Parque Natural da Arrábida


The Arrabida Natural Park is an oasis surrounded by greenery that makes it possible to spend relaxing days in nature. The deep green of the park here joins with the blue of the Atlantic Ocean creating landscapes of wonderful colors. The park can be discovered by walking or biking trails and is characterized by the presence of cork forests, pines, eucalyptus and meadows covered with aromatic shrubs.

Areas of greenery combine with sheer cliffs where caves and coves can be found. There is also no shortage of beaches (such as Praia de Albarquel) that are the ideal place not only for sunbathers and relaxers but also for divers, snorkelers, and water sports enthusiasts.

Igreja do Convento de Jesus

6R. Acácio Barradas 2, 2900-197 Setúbal, Portogallo

This church was erected in the late 15th century in the Gothic-Manueline style, the Portuguese variant of late Gothic that became widespread in the 16th century during the reign of Manuel I. Designed by architect Diogo Boitac in 1494, when visiting the church one can see the tendency to use maritime motifs in the architecture, such as the intertwined colonnettes that resemble twisted naval ropes. Adjacent to the church is a convent that has been converted into a museum, inside which you can see the collection of Portuguese and Flemish paintings from the 15th and 16th centuries.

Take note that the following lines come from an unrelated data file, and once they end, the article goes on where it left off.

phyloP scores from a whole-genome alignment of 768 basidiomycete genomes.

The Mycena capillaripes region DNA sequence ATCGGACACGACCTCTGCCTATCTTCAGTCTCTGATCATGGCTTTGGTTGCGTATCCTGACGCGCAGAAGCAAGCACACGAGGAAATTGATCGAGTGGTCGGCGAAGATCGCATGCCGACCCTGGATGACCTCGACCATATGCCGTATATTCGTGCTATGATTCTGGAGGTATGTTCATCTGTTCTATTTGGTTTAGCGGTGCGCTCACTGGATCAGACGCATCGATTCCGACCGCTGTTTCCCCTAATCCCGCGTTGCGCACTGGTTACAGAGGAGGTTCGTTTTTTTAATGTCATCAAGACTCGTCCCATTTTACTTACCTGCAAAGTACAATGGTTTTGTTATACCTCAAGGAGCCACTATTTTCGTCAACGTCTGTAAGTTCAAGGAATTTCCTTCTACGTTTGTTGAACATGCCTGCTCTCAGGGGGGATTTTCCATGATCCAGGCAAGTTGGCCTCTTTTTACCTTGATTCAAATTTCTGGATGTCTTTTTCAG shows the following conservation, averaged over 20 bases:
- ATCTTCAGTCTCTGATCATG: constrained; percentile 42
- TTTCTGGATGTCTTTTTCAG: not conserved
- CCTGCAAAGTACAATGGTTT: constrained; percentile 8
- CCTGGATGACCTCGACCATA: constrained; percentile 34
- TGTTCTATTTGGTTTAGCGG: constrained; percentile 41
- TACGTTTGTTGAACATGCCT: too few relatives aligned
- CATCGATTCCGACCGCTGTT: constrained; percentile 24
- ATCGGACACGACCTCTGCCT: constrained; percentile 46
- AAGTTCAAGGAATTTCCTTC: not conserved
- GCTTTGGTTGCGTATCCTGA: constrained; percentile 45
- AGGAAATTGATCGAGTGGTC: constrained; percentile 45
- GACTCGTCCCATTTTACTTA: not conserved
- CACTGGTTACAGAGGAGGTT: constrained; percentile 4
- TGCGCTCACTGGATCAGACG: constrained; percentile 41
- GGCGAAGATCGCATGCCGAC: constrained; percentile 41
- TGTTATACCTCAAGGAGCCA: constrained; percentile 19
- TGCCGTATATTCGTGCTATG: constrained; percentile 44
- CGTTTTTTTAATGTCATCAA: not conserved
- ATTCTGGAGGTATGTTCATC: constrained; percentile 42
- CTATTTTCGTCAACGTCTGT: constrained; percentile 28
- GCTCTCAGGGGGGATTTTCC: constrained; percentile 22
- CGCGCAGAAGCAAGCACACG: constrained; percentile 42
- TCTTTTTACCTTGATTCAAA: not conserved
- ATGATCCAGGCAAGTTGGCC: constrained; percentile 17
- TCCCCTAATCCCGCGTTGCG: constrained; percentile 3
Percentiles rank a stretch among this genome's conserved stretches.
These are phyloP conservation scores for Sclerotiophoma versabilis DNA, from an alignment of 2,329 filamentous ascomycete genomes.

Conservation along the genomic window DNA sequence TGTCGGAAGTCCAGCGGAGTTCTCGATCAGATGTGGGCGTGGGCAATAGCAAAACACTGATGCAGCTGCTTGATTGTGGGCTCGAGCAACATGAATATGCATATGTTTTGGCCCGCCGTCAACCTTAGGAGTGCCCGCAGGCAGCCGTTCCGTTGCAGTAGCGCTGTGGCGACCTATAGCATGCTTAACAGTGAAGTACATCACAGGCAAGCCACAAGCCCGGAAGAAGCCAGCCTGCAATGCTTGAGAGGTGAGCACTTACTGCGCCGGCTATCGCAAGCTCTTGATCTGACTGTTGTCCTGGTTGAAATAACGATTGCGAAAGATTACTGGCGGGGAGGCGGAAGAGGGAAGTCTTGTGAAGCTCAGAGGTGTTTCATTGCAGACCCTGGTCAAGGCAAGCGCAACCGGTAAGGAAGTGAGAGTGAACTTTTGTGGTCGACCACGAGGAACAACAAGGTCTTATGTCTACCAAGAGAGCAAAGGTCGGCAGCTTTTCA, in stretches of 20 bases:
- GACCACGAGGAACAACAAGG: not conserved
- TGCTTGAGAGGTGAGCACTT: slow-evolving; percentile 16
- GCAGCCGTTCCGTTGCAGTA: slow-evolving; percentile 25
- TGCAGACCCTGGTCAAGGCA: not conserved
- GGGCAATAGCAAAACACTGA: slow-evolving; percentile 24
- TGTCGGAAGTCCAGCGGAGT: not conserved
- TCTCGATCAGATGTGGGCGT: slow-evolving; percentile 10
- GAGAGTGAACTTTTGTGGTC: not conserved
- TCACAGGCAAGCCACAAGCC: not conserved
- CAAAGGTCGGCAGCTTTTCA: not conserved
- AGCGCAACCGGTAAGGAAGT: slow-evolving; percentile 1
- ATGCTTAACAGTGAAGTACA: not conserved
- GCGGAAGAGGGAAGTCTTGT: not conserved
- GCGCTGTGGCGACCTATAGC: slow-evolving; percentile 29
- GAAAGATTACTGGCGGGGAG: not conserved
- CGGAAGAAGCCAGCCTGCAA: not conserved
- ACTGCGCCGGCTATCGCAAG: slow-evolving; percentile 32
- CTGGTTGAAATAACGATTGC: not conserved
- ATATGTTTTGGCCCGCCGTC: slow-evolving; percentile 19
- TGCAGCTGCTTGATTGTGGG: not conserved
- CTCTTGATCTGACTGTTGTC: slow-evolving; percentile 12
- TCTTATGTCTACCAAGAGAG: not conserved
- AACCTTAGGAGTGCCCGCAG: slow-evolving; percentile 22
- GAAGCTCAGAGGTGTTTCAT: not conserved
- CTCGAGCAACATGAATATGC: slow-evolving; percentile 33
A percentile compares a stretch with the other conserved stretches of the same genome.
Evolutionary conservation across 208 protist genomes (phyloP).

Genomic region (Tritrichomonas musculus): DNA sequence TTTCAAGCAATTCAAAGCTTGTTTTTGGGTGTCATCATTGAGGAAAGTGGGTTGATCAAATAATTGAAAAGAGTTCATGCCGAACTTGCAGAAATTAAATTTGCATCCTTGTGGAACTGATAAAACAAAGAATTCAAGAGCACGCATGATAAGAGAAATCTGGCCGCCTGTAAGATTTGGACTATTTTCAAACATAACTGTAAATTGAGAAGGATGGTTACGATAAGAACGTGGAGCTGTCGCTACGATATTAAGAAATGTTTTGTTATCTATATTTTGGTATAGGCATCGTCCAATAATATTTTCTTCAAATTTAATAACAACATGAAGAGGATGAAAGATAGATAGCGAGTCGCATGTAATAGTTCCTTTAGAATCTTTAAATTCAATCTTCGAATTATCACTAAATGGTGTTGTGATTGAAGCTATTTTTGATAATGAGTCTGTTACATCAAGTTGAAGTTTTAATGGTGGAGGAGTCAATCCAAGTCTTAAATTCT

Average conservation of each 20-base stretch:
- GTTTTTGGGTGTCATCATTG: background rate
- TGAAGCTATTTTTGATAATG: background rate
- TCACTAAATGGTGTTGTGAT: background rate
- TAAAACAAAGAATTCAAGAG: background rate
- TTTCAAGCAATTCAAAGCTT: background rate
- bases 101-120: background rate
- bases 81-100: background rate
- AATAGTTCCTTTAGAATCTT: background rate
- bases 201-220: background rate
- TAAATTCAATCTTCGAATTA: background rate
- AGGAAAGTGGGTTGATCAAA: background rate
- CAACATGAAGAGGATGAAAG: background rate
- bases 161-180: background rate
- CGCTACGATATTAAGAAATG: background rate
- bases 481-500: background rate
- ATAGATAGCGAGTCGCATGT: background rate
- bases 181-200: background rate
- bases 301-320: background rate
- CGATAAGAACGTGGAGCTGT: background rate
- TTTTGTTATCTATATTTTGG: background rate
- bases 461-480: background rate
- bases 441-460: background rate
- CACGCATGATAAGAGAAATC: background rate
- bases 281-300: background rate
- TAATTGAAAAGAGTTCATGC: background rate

In the following map you can see the location of the main places of interest mentioned in this article

Where to stay in Setúbal

The center of Setúbal is small and intimate but still boasts a fair number of facilities in which to stay. Prices are lower than in other Portuguese cities because the city is not yet included in the main tourist itineraries to discover the country. For a nature vacation, you can book an accommodation that is located within the Arrabida Natural Park.

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How to get to Setúbal

Setúbal can be easily reached from Lisbon by car, train or bus. The city is about 50 km from Lisbon and can be reached by car along the A2. Those who want to travel by bus can use the lines of the Transportes Sul do Tejo company, which make it possible to reach Setúbal from Lisbon in less than an hour. The train is also an excellent option since it takes about 50 minutes to reach the city from Lisbon without the need for a change. The nearest airport is Lisbon.

Setúbal Weather

What's the weather at Setúbal? Below are the temperatures and the weather forecast at Setúbal for the next few days.

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Where is located Setúbal

Setúbal is located in the Lisbon region, along the west coast of Portugal, in the south-central area. The city is 50 km from Lisbon and 76 km from Sintra.